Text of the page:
Diffuse intracranial calcifications in a patient with untreated postoperative hypoparathyroidism

A 68-year-old woman presented to hospital after falling. She had had a total thyroidectomy over 20 years previously. His neurological exam was normal. CT scans of his head, performed to rule out intracranial bleeding, showed symmetrical parenchymal calcification in the basal ganglia (Figure 1A) and cerebellum (Figure 1B).

Figure 1:

Computed tomography of the brain of a 68-year-old woman with hypoparathyroidism. Arrows show calcifications in (A) the basal ganglia and (B) the cerebellum.

Based on the patient’s history of thyroidectomy, we suspected hypoparathyroidism and arranged a series of laboratory tests. These showed an ionized calcium level of 0.75 (normal 1.15-1.35) mmol / L and a phosphate level of 1.51 (normal 0.87-1.52) mmol / L. His parathyroid hormone level was undetectable below 0.6 (normal 1.4–7.6) pmol / L and his thyroid stimulating hormone level was 0.38 (normal 0.5–5.0) mIU /L. The presumptive diagnosis of intracranial calcifications was chronic hypocalcemia caused by untreated hypoparathyroidism after total thyroidectomy.

Patients who have undergone total thyroidectomy remain at lifetime risk for hypoparathyroidism, even with apparently intact parathyroid glands in the postoperative period. Hypoparathyroidism usually manifests as symptomatic hypocalcaemia, manifested by paresthesias, muscle spasms, tetany, and seizures. However, as in our patient, chronic hypocalcemia can remain subclinical. An incidental finding of cerebral calcifications in patients who have undergone total thyroidectomy should prompt investigation of hypoparathyroidism, including measurement of serum calcium, phosphorus, and parathyroid hormone.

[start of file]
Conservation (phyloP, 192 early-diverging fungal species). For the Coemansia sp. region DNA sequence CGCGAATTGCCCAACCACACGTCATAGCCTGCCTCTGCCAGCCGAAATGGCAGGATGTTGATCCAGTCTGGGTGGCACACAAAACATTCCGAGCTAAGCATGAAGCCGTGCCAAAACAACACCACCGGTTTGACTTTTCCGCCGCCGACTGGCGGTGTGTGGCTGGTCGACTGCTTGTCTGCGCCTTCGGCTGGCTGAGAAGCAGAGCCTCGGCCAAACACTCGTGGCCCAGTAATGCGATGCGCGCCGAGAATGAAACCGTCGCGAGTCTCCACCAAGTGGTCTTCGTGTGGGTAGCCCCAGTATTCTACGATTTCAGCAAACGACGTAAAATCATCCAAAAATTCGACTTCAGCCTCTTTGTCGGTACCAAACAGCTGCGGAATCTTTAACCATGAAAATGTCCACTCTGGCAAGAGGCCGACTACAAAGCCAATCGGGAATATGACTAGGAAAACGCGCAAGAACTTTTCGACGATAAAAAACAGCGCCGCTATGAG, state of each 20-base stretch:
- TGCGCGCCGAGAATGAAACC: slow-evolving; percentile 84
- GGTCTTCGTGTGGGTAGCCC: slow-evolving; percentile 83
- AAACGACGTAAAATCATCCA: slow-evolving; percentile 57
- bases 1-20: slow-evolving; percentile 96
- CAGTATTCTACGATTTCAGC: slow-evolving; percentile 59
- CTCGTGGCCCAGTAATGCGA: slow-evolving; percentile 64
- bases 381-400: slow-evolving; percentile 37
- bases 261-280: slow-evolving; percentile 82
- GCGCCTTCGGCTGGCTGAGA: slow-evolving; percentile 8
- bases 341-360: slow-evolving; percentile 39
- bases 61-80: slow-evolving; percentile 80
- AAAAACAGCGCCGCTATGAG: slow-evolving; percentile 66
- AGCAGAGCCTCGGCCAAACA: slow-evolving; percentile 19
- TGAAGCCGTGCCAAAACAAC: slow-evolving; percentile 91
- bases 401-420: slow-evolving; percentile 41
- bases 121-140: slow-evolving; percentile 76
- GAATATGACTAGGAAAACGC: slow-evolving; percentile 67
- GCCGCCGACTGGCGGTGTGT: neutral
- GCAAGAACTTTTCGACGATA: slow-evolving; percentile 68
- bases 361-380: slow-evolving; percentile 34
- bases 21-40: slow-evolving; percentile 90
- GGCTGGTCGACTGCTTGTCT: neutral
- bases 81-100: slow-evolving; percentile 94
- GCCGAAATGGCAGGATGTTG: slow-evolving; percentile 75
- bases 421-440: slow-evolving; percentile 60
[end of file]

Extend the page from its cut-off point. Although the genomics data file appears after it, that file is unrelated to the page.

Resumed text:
The most common causes of basal ganglia calcification are hypoparathyroidism and pseudohypoparathyroidism.1 Other causes include metabolic and infectious entities, Fahr’s disease, and Down’s syndrome. microscopic colloid deposition and perivascular calcification, most often in the basal ganglia.3 Extrapyramidal signs, cognitive dysfunction, and seizures may develop, but were not present in our patient.2 Calcification of the basal ganglia is progressive ; early and strict control of calcium and phosphorus is essential to prevent the disease from worsening.3

Treatment for calcification of the basal ganglia requires addressing the underlying cause; for patients with hypoparathyroidism, this includes treatment with calcium, vitamin D and possibly synthetic parathyroid hormone.

Footnotes

  • Competing interests: None declared.

  • This article has been peer reviewed.

  • The authors obtained the patient’s consent.

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